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Posted by on 26 October 2020 in Podcasts

 

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CR Episode 56: An Introduction to Robert Lowell

Robert Lowell

Robert Lowell

Download Link: Released 2020.10.19

The panel reviews the biography of, and some selected works by, the twentieth-century poet Robert Lowell, including his “Falling Asleep over the Aeneid”, “Memories of West Street and Lepke”, and “Four Spanish Sonnets”, with special attention to form.

 
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Posted by on 19 October 2020 in Podcasts

 

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The Lost Forms of the English Language

William Shakespeare

William Shakespeare

Readers of Shakespeare and Early Modern versions of the Bible (e.g. Douay-Rheims/King James) are doubtless aware that English as it is spoken today is considerably ‘defective’ (in the grammatical sense) compared to the way it was spoken and written several centuries ago. The second-person pronoun, you, is the most obvious example, having lost all of its forms except for that of the plural object. This situation causes a perplexity when one tries to translate other languages into English: how to render differences in the second-person pronouns of other languages when English has only the one form?

In the interest of recovering those lost forms, whether for translation purposes or everyday use(!), I provide here a much simplified set of basic instructions for forming second- and third-person pronouns and their associated verb endings:

Pronouns
2nd Person Singular Subject: Thou (Thou art running.)
2nd Person Singular Object: Thee (I hit thee.)
2nd Person Plural Subject: Ye (Ye are applauding.)
2nd Person Plural Object: You (I dismiss you.)

Verb Endings
2nd Person Singular: -t/st (Thou shalt not lie. Thou hast the cup.)
3rd Person Singular: -th (He/She/It hath value.)

Possessive Forms
2nd Person Singular: Thy (I see thy cat.)
2nd Person Singular before vowel sounds, or as a pronoun: Thine (I see thine eyes. The cup is thine)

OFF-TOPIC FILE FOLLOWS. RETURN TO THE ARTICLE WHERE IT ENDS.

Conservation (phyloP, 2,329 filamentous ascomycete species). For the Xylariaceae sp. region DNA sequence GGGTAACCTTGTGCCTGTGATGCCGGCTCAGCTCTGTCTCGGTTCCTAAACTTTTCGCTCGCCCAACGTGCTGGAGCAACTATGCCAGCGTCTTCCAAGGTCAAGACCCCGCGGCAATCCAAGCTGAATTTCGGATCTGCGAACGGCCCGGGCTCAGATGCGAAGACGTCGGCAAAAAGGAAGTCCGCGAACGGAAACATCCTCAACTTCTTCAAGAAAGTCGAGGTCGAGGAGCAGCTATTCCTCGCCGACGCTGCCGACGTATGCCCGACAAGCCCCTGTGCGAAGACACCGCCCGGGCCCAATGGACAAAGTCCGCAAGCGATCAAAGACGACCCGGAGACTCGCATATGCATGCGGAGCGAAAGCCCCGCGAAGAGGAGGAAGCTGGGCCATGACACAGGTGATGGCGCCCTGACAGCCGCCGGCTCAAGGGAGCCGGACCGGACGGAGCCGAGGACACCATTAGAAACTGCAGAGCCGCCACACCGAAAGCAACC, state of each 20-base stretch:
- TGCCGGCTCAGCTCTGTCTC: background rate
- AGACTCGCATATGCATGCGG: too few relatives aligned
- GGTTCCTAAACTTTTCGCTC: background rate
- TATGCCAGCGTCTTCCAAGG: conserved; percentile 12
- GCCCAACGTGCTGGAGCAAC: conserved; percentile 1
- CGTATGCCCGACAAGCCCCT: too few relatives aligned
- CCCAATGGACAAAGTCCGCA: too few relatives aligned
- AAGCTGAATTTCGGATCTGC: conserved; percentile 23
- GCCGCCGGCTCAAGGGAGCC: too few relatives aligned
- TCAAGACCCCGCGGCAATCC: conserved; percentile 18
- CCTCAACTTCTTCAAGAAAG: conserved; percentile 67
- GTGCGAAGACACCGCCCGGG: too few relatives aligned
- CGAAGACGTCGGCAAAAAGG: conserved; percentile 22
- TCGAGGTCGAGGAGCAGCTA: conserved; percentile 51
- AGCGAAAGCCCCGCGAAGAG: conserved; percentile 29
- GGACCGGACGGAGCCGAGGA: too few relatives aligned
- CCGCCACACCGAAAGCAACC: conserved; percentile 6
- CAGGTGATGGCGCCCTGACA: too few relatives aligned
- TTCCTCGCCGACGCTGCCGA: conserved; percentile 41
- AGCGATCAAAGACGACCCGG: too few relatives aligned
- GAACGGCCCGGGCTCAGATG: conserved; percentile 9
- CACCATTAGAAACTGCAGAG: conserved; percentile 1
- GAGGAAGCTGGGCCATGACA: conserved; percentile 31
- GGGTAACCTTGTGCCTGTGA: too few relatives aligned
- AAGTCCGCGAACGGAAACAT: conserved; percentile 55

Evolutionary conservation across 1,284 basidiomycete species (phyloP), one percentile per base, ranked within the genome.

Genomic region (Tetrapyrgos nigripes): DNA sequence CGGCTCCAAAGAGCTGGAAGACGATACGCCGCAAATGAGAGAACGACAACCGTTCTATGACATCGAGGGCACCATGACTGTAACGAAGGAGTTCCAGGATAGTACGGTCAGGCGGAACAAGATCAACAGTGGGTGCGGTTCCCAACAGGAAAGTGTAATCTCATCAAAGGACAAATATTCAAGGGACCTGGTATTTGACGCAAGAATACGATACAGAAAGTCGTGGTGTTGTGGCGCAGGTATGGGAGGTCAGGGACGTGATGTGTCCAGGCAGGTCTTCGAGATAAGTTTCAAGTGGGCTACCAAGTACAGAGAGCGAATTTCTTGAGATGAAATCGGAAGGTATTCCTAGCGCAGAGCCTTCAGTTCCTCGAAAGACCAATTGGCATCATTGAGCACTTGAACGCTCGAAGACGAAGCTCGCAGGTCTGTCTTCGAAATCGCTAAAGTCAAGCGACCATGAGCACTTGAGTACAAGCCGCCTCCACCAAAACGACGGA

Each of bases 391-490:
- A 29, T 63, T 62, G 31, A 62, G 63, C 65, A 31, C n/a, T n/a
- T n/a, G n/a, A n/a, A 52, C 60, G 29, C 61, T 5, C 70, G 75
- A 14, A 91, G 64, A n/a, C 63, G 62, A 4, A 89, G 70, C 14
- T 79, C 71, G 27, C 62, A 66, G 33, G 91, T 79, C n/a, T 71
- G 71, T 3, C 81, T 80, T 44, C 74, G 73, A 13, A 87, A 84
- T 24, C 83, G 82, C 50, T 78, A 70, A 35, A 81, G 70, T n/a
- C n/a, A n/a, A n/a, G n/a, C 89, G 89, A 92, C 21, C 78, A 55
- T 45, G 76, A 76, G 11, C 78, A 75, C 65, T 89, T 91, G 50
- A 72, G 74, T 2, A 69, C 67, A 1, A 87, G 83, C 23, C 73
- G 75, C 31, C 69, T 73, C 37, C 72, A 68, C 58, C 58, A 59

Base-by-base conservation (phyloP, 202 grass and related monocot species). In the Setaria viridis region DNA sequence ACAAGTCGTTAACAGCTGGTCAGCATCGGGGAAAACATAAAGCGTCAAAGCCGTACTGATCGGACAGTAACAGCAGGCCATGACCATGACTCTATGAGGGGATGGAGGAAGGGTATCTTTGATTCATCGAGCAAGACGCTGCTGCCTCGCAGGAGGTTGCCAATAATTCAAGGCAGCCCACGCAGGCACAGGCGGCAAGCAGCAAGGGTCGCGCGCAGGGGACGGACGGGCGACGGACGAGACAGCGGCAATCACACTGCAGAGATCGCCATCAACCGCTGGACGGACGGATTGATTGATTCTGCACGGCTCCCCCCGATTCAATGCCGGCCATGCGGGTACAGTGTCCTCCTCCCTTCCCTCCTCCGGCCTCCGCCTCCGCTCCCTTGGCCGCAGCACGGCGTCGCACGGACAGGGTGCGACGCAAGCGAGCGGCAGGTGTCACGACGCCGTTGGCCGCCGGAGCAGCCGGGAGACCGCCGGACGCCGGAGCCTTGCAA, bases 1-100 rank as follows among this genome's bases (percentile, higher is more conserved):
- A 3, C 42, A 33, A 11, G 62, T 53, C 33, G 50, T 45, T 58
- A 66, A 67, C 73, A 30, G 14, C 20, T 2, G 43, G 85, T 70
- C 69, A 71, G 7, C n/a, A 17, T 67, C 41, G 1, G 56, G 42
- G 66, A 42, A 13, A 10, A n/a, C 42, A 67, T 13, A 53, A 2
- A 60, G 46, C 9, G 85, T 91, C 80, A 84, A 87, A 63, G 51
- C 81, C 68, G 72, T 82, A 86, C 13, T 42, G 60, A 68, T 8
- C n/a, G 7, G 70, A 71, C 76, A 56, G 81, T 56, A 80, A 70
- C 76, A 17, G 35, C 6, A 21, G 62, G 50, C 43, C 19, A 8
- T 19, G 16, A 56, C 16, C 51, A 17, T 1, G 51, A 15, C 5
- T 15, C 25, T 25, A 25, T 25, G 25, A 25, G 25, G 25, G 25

(1st person my/mine is formed likewise: my cat, mine eyes, the cup is mine).

The English second person pronoun became defective in part due to social convention. The plural form (Ye/You) was also used as the formal mode of address when speaking to individuals. In time, two things happened: (1) people were increasingly keen to demonstrate that they treated everyone very respectfully, so the formal mode of address was used in ever-less-formal settings; and, (2) people began to expect to be addressed formally, so the formal mode of address was used in order to avoid giving offence. George Fox wrote that some Quakers–who generally adhered to grammatical convention–were accosted in the street when they failed to address individuals with the formal, plural pronoun. Despite that, some Quaker communities continue to use Thy/Thou; and, in regions such as Yorkshire and Durham, the second person Thou/Thy is also still in use.

There are some fine resources online for a more detailed account of Middle and Early Modern English grammar. But, as far as print resources go, I recommend Fisiak’s A Short Grammar of Middle English (1968), which provides the grammatical background for the forms above (pp. 86-87).

 
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Posted by on 11 October 2020 in Essays

 

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CR Episode 55: Wallace Stevens’ Harmonium

Wallace Stevens

Wallace Stevens

Download Link: Released 2020.10.05

The panel reviews five poems selected from Wallace Stevens’ debut collection, Harmonium, and considers the role of Stevens within the larger context of the poetic development of the Romantic movement into its fulfilment with the advent of Modernism.

 
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Posted by on 5 October 2020 in Podcasts